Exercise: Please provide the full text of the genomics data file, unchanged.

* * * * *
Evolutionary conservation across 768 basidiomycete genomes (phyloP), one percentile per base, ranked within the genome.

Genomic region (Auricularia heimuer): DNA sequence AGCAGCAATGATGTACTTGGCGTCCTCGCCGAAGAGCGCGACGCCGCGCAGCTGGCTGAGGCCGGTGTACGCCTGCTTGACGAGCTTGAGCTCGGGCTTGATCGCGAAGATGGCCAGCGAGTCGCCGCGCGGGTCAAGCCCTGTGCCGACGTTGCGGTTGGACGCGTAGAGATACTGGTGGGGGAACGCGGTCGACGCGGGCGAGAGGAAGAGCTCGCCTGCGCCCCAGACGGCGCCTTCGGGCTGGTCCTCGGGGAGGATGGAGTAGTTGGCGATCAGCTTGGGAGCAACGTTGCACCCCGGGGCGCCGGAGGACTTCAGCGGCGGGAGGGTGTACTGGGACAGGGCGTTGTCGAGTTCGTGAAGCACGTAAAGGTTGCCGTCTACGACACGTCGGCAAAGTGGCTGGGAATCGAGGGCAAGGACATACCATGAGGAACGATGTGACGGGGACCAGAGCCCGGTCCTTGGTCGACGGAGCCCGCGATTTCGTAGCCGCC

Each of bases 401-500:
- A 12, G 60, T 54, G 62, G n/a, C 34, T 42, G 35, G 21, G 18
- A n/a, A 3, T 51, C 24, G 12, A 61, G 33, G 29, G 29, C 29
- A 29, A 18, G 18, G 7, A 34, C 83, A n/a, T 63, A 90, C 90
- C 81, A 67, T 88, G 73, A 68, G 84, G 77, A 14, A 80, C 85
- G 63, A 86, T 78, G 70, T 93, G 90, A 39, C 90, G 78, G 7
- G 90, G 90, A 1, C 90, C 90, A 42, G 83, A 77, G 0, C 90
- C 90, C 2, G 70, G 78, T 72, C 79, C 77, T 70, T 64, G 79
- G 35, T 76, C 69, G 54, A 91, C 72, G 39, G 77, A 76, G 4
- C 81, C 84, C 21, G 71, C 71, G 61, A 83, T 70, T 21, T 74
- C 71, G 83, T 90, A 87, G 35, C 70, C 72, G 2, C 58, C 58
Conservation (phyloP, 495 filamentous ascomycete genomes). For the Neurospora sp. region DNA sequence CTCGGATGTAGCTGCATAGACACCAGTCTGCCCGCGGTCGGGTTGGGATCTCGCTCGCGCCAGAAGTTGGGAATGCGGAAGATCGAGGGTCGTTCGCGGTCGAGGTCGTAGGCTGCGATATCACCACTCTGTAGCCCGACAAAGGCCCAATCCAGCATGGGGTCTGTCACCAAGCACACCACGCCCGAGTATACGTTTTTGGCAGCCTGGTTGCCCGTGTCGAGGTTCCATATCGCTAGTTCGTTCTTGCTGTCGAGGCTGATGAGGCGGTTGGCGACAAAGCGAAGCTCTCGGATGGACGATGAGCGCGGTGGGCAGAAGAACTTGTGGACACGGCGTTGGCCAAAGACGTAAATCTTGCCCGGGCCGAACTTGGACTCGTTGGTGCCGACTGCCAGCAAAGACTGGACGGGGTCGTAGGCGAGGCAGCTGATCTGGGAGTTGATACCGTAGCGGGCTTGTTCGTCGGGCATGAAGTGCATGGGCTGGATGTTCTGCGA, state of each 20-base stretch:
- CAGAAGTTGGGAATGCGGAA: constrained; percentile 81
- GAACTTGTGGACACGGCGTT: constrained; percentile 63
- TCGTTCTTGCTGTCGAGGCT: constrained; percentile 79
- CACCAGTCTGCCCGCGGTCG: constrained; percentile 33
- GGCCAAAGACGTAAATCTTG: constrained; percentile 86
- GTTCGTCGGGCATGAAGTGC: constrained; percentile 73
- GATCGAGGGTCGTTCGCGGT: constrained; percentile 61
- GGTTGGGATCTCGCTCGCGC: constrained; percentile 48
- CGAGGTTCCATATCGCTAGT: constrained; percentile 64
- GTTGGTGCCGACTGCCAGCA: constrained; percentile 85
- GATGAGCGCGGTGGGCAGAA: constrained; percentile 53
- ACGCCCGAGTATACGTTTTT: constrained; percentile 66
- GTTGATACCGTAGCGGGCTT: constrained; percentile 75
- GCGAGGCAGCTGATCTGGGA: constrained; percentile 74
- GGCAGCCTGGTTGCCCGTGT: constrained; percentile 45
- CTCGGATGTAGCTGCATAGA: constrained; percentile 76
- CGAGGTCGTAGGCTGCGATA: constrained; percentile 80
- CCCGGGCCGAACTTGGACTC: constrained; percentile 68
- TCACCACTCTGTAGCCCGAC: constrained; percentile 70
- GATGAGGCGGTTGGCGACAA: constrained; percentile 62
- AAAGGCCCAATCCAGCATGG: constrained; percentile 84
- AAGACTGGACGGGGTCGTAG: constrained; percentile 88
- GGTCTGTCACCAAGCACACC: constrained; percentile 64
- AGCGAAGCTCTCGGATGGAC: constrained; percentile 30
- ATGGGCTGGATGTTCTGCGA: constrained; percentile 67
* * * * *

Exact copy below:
Evolutionary conservation across 768 basidiomycete genomes (phyloP), one percentile per base, ranked within the genome.

Genomic region (Auricularia heimuer): DNA sequence AGCAGCAATGATGTACTTGGCGTCCTCGCCGAAGAGCGCGACGCCGCGCAGCTGGCTGAGGCCGGTGTACGCCTGCTTGACGAGCTTGAGCTCGGGCTTGATCGCGAAGATGGCCAGCGAGTCGCCGCGCGGGTCAAGCCCTGTGCCGACGTTGCGGTTGGACGCGTAGAGATACTGGTGGGGGAACGCGGTCGACGCGGGCGAGAGGAAGAGCTCGCCTGCGCCCCAGACGGCGCCTTCGGGCTGGTCCTCGGGGAGGATGGAGTAGTTGGCGATCAGCTTGGGAGCAACGTTGCACCCCGGGGCGCCGGAGGACTTCAGCGGCGGGAGGGTGTACTGGGACAGGGCGTTGTCGAGTTCGTGAAGCACGTAAAGGTTGCCGTCTACGACACGTCGGCAAAGTGGCTGGGAATCGAGGGCAAGGACATACCATGAGGAACGATGTGACGGGGACCAGAGCCCGGTCCTTGGTCGACGGAGCCCGCGATTTCGTAGCCGCC

Each of bases 401-500:
- A 12, G 60, T 54, G 62, G n/a, C 34, T 42, G 35, G 21, G 18
- A n/a, A 3, T 51, C 24, G 12, A 61, G 33, G 29, G 29, C 29
- A 29, A 18, G 18, G 7, A 34, C 83, A n/a, T 63, A 90, C 90
- C 81, A 67, T 88, G 73, A 68, G 84, G 77, A 14, A 80, C 85
- G 63, A 86, T 78, G 70, T 93, G 90, A 39, C 90, G 78, G 7
- G 90, G 90, A 1, C 90, C 90, A 42, G 83, A 77, G 0, C 90
- C 90, C 2, G 70, G 78, T 72, C 79, C 77, T 70, T 64, G 79
- G 35, T 76, C 69, G 54, A 91, C 72, G 39, G 77, A 76, G 4
- C 81, C 84, C 21, G 71, C 71, G 61, A 83, T 70, T 21, T 74
- C 71, G 83, T 90, A 87, G 35, C 70, C 72, G 2, C 58, C 58
Conservation (phyloP, 495 filamentous ascomycete genomes). For the Neurospora sp. region DNA sequence CTCGGATGTAGCTGCATAGACACCAGTCTGCCCGCGGTCGGGTTGGGATCTCGCTCGCGCCAGAAGTTGGGAATGCGGAAGATCGAGGGTCGTTCGCGGTCGAGGTCGTAGGCTGCGATATCACCACTCTGTAGCCCGACAAAGGCCCAATCCAGCATGGGGTCTGTCACCAAGCACACCACGCCCGAGTATACGTTTTTGGCAGCCTGGTTGCCCGTGTCGAGGTTCCATATCGCTAGTTCGTTCTTGCTGTCGAGGCTGATGAGGCGGTTGGCGACAAAGCGAAGCTCTCGGATGGACGATGAGCGCGGTGGGCAGAAGAACTTGTGGACACGGCGTTGGCCAAAGACGTAAATCTTGCCCGGGCCGAACTTGGACTCGTTGGTGCCGACTGCCAGCAAAGACTGGACGGGGTCGTAGGCGAGGCAGCTGATCTGGGAGTTGATACCGTAGCGGGCTTGTTCGTCGGGCATGAAGTGCATGGGCTGGATGTTCTGCGA, state of each 20-base stretch:
- CAGAAGTTGGGAATGCGGAA: constrained; percentile 81
- GAACTTGTGGACACGGCGTT: constrained; percentile 63
- TCGTTCTTGCTGTCGAGGCT: constrained; percentile 79
- CACCAGTCTGCCCGCGGTCG: constrained; percentile 33
- GGCCAAAGACGTAAATCTTG: constrained; percentile 86
- GTTCGTCGGGCATGAAGTGC: constrained; percentile 73
- GATCGAGGGTCGTTCGCGGT: constrained; percentile 61
- GGTTGGGATCTCGCTCGCGC: constrained; percentile 48
- CGAGGTTCCATATCGCTAGT: constrained; percentile 64
- GTTGGTGCCGACTGCCAGCA: constrained; percentile 85
- GATGAGCGCGGTGGGCAGAA: constrained; percentile 53
- ACGCCCGAGTATACGTTTTT: constrained; percentile 66
- GTTGATACCGTAGCGGGCTT: constrained; percentile 75
- GCGAGGCAGCTGATCTGGGA: constrained; percentile 74
- GGCAGCCTGGTTGCCCGTGT: constrained; percentile 45
- CTCGGATGTAGCTGCATAGA: constrained; percentile 76
- CGAGGTCGTAGGCTGCGATA: constrained; percentile 80
- CCCGGGCCGAACTTGGACTC: constrained; percentile 68
- TCACCACTCTGTAGCCCGAC: constrained; percentile 70
- GATGAGGCGGTTGGCGACAA: constrained; percentile 62
- AAAGGCCCAATCCAGCATGG: constrained; percentile 84
- AAGACTGGACGGGGTCGTAG: constrained; percentile 88
- GGTCTGTCACCAAGCACACC: constrained; percentile 64
- AGCGAAGCTCTCGGATGGAC: constrained; percentile 30
- ATGGGCTGGATGTTCTGCGA: constrained; percentile 67